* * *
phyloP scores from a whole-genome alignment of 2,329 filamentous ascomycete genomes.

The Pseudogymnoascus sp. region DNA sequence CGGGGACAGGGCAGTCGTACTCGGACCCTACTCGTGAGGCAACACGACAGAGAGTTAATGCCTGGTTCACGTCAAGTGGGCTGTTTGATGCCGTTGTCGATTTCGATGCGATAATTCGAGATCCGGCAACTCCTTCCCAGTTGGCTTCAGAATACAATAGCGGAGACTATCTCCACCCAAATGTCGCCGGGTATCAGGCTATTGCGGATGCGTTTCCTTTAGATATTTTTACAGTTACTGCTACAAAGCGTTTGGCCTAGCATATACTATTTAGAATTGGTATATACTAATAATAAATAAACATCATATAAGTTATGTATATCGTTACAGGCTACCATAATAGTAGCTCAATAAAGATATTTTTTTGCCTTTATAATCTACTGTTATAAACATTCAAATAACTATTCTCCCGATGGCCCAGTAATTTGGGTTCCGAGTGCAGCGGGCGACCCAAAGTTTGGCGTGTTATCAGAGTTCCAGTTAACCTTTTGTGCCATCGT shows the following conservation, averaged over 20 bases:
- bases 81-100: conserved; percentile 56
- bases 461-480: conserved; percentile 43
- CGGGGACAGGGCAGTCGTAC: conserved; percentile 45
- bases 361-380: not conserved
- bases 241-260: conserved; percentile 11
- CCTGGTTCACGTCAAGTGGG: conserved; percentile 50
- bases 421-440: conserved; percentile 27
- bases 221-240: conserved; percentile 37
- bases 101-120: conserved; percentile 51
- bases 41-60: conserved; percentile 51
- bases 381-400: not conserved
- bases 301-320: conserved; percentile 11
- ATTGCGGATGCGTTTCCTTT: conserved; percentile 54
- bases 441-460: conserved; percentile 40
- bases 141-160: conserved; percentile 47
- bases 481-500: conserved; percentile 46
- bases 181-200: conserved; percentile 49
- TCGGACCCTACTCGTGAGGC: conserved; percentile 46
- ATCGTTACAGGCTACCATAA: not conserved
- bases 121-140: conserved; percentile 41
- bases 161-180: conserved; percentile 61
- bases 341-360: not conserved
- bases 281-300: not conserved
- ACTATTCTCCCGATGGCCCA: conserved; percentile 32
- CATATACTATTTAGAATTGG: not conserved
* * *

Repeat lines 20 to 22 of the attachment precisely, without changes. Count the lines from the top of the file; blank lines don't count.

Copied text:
- TCGGACCCTACTCGTGAGGC: conserved; percentile 46
- ATCGTTACAGGCTACCATAA: not conserved
- bases 121-140: conserved; percentile 41